Menopause Depression

depressed menopausal womanNot everyone groups menopause and depression together but there is most definitely a commonality between them. It is wise to learn as much as you can about menopause depression before deciding the best way to manage it.

Depression is most likely to hit during perimenopause, the transitional stage before actual menopause (no periods for 12 months). Somewhere between 8% and 15% of women experience some level of depression.

Your hormonal balance is constantly changing and producing less hormones, in particular estrogen. When estrogen levels decline this can lead to menopause depression.

The first thing to realise is that you have not suddenly become mentally ill but are suffering from menopause depression, which can be treated either through support, therapy, natural or herbal remedies or medicine.

Depression is a mental disorder; the symptoms of which can be split into 3 categories.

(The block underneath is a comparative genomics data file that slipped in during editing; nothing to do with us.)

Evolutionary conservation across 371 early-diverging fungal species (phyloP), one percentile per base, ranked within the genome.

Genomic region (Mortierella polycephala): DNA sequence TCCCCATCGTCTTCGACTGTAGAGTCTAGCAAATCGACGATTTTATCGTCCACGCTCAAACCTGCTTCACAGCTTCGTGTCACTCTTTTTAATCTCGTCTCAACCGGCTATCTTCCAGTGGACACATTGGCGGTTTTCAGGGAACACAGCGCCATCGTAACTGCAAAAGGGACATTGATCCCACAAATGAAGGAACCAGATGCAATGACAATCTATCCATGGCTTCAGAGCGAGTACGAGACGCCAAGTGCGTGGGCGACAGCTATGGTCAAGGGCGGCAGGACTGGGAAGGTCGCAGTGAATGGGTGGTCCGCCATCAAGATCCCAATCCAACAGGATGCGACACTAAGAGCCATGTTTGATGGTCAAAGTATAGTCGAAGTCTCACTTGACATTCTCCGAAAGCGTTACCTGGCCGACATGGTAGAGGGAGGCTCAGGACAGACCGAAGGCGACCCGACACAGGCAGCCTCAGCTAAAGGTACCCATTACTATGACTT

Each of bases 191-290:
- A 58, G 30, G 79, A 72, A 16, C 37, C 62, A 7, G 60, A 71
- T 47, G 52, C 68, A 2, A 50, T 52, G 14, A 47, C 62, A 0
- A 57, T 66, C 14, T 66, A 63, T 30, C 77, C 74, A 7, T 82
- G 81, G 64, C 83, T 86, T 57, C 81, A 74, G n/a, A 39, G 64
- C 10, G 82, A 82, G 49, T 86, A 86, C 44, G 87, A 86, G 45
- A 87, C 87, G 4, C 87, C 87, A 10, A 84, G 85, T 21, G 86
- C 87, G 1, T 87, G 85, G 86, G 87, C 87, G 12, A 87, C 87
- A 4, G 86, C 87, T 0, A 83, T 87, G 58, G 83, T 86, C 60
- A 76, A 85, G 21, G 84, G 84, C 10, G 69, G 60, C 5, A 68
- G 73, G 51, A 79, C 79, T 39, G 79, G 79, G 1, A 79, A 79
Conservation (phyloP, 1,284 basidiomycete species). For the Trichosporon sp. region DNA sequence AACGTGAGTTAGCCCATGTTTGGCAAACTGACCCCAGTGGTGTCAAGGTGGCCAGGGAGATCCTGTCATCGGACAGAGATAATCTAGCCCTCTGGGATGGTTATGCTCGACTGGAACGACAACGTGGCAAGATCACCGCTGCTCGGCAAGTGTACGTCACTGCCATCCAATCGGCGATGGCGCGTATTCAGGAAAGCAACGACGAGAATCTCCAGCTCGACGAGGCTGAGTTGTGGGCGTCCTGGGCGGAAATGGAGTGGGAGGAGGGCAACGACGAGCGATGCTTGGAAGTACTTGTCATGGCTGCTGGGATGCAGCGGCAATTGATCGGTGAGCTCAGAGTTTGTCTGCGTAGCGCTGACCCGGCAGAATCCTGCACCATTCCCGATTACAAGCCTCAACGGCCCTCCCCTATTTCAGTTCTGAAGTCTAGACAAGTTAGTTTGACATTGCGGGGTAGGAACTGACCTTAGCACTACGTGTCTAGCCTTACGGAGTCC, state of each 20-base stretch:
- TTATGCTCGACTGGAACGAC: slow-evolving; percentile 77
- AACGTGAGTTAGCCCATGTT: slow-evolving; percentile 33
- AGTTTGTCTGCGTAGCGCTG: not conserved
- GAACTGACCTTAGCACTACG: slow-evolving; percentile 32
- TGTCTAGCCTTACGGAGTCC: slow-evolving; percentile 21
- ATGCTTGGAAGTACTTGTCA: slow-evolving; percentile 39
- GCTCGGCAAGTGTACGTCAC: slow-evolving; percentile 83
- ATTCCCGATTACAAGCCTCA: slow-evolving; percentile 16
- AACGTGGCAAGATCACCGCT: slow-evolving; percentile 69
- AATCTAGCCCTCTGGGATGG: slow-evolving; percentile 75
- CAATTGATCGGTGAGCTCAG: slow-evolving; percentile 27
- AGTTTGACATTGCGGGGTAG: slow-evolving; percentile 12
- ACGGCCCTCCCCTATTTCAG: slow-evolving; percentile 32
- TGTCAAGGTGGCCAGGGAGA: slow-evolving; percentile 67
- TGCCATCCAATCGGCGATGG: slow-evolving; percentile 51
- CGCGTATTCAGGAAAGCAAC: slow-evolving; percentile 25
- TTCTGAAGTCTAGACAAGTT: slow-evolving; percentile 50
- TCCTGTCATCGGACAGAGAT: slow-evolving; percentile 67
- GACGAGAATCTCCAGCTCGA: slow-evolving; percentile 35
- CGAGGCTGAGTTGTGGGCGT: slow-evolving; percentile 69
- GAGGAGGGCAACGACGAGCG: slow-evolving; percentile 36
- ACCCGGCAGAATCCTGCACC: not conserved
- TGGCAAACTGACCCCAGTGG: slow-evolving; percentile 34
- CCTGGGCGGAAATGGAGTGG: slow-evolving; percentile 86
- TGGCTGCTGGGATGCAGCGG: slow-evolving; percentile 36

Physical Symptoms: fatigue, overeating, insomnia, constant aches and pains, appetite loss, decreased energy, headaches, stomach cramps and digestive problems.

Emotional Symptoms: feelings of helplessness and impending doom, constant feelings of sadness and anxiety, irritability, restlessness, suicidal thoughts, feelings of worthlessness, helplessness, guilt.

Behavioural Symptoms: difficulty concentrating, indecisiveness, lack of attention to physical appearance, difficulty remembering details, neglecting responsibilities, loss of interest in everyday life and activities you previously found pleasurable. loss of libido.

At least 5 symptoms must be present for no less than 2 weeks for depression to be diagnosed At least one of the 5 must include constant feelings of sadness or loss of interest or pleasure.